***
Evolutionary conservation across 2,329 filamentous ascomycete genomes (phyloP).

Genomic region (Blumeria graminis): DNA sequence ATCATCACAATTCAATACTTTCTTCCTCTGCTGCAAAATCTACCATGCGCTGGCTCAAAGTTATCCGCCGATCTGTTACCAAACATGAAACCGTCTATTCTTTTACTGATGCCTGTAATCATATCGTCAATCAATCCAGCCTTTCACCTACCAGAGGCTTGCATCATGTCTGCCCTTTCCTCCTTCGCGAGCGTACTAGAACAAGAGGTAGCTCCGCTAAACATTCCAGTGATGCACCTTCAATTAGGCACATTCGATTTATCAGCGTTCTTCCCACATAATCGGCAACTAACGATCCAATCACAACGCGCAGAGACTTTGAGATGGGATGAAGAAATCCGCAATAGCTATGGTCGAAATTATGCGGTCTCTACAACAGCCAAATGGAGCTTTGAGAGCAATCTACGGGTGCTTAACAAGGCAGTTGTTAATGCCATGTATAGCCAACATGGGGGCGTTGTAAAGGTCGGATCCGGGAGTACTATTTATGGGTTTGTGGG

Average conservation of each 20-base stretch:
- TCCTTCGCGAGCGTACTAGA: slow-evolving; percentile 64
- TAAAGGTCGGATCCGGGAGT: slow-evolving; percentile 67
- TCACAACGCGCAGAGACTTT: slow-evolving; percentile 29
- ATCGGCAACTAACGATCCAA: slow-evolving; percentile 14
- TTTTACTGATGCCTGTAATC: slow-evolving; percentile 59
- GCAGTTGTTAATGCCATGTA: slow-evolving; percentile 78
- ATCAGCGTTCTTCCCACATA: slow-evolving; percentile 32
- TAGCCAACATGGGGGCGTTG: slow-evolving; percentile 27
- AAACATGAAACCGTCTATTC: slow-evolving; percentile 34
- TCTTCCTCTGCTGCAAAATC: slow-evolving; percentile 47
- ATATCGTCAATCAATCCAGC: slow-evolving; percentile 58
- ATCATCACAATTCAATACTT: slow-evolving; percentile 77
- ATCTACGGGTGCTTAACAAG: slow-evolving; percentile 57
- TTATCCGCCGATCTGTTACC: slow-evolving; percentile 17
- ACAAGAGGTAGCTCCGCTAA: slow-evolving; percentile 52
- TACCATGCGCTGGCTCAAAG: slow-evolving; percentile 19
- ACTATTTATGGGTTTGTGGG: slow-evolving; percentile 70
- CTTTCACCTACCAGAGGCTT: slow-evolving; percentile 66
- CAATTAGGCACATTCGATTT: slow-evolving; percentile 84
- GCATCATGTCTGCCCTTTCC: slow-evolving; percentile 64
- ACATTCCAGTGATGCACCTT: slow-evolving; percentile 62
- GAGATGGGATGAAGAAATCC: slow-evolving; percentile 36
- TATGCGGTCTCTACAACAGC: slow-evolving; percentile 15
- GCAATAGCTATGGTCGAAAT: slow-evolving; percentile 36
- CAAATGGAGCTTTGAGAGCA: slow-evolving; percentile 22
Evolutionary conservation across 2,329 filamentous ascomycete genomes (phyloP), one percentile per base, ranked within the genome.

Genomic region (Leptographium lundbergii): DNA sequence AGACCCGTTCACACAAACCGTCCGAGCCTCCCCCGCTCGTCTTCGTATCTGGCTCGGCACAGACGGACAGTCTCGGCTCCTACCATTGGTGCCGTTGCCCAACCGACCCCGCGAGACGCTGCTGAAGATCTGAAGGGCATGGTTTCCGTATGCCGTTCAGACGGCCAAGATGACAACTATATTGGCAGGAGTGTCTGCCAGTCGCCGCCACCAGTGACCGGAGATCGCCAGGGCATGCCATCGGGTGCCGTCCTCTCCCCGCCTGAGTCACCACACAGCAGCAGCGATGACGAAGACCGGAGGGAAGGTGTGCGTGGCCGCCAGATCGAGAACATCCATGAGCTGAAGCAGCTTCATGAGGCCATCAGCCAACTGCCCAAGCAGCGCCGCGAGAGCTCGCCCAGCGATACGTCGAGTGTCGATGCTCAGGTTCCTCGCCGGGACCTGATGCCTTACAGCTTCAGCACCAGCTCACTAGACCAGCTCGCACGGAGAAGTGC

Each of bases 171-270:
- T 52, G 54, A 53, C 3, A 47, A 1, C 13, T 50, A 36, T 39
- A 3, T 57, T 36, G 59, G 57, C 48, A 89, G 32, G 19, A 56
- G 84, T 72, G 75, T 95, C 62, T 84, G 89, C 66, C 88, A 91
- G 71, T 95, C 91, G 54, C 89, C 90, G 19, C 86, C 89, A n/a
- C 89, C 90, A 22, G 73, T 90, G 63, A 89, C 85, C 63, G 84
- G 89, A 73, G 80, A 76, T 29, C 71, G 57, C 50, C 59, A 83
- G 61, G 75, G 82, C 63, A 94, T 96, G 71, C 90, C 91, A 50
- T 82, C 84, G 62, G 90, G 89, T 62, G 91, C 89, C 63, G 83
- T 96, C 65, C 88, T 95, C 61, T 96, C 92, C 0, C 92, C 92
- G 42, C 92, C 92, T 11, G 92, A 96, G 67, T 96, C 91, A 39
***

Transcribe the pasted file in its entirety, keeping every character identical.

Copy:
Evolutionary conservation across 2,329 filamentous ascomycete genomes (phyloP).

Genomic region (Blumeria graminis): DNA sequence ATCATCACAATTCAATACTTTCTTCCTCTGCTGCAAAATCTACCATGCGCTGGCTCAAAGTTATCCGCCGATCTGTTACCAAACATGAAACCGTCTATTCTTTTACTGATGCCTGTAATCATATCGTCAATCAATCCAGCCTTTCACCTACCAGAGGCTTGCATCATGTCTGCCCTTTCCTCCTTCGCGAGCGTACTAGAACAAGAGGTAGCTCCGCTAAACATTCCAGTGATGCACCTTCAATTAGGCACATTCGATTTATCAGCGTTCTTCCCACATAATCGGCAACTAACGATCCAATCACAACGCGCAGAGACTTTGAGATGGGATGAAGAAATCCGCAATAGCTATGGTCGAAATTATGCGGTCTCTACAACAGCCAAATGGAGCTTTGAGAGCAATCTACGGGTGCTTAACAAGGCAGTTGTTAATGCCATGTATAGCCAACATGGGGGCGTTGTAAAGGTCGGATCCGGGAGTACTATTTATGGGTTTGTGGG

Average conservation of each 20-base stretch:
- TCCTTCGCGAGCGTACTAGA: slow-evolving; percentile 64
- TAAAGGTCGGATCCGGGAGT: slow-evolving; percentile 67
- TCACAACGCGCAGAGACTTT: slow-evolving; percentile 29
- ATCGGCAACTAACGATCCAA: slow-evolving; percentile 14
- TTTTACTGATGCCTGTAATC: slow-evolving; percentile 59
- GCAGTTGTTAATGCCATGTA: slow-evolving; percentile 78
- ATCAGCGTTCTTCCCACATA: slow-evolving; percentile 32
- TAGCCAACATGGGGGCGTTG: slow-evolving; percentile 27
- AAACATGAAACCGTCTATTC: slow-evolving; percentile 34
- TCTTCCTCTGCTGCAAAATC: slow-evolving; percentile 47
- ATATCGTCAATCAATCCAGC: slow-evolving; percentile 58
- ATCATCACAATTCAATACTT: slow-evolving; percentile 77
- ATCTACGGGTGCTTAACAAG: slow-evolving; percentile 57
- TTATCCGCCGATCTGTTACC: slow-evolving; percentile 17
- ACAAGAGGTAGCTCCGCTAA: slow-evolving; percentile 52
- TACCATGCGCTGGCTCAAAG: slow-evolving; percentile 19
- ACTATTTATGGGTTTGTGGG: slow-evolving; percentile 70
- CTTTCACCTACCAGAGGCTT: slow-evolving; percentile 66
- CAATTAGGCACATTCGATTT: slow-evolving; percentile 84
- GCATCATGTCTGCCCTTTCC: slow-evolving; percentile 64
- ACATTCCAGTGATGCACCTT: slow-evolving; percentile 62
- GAGATGGGATGAAGAAATCC: slow-evolving; percentile 36
- TATGCGGTCTCTACAACAGC: slow-evolving; percentile 15
- GCAATAGCTATGGTCGAAAT: slow-evolving; percentile 36
- CAAATGGAGCTTTGAGAGCA: slow-evolving; percentile 22
Evolutionary conservation across 2,329 filamentous ascomycete genomes (phyloP), one percentile per base, ranked within the genome.

Genomic region (Leptographium lundbergii): DNA sequence AGACCCGTTCACACAAACCGTCCGAGCCTCCCCCGCTCGTCTTCGTATCTGGCTCGGCACAGACGGACAGTCTCGGCTCCTACCATTGGTGCCGTTGCCCAACCGACCCCGCGAGACGCTGCTGAAGATCTGAAGGGCATGGTTTCCGTATGCCGTTCAGACGGCCAAGATGACAACTATATTGGCAGGAGTGTCTGCCAGTCGCCGCCACCAGTGACCGGAGATCGCCAGGGCATGCCATCGGGTGCCGTCCTCTCCCCGCCTGAGTCACCACACAGCAGCAGCGATGACGAAGACCGGAGGGAAGGTGTGCGTGGCCGCCAGATCGAGAACATCCATGAGCTGAAGCAGCTTCATGAGGCCATCAGCCAACTGCCCAAGCAGCGCCGCGAGAGCTCGCCCAGCGATACGTCGAGTGTCGATGCTCAGGTTCCTCGCCGGGACCTGATGCCTTACAGCTTCAGCACCAGCTCACTAGACCAGCTCGCACGGAGAAGTGC

Each of bases 171-270:
- T 52, G 54, A 53, C 3, A 47, A 1, C 13, T 50, A 36, T 39
- A 3, T 57, T 36, G 59, G 57, C 48, A 89, G 32, G 19, A 56
- G 84, T 72, G 75, T 95, C 62, T 84, G 89, C 66, C 88, A 91
- G 71, T 95, C 91, G 54, C 89, C 90, G 19, C 86, C 89, A n/a
- C 89, C 90, A 22, G 73, T 90, G 63, A 89, C 85, C 63, G 84
- G 89, A 73, G 80, A 76, T 29, C 71, G 57, C 50, C 59, A 83
- G 61, G 75, G 82, C 63, A 94, T 96, G 71, C 90, C 91, A 50
- T 82, C 84, G 62, G 90, G 89, T 62, G 91, C 89, C 63, G 83
- T 96, C 65, C 88, T 95, C 61, T 96, C 92, C 0, C 92, C 92
- G 42, C 92, C 92, T 11, G 92, A 96, G 67, T 96, C 91, A 39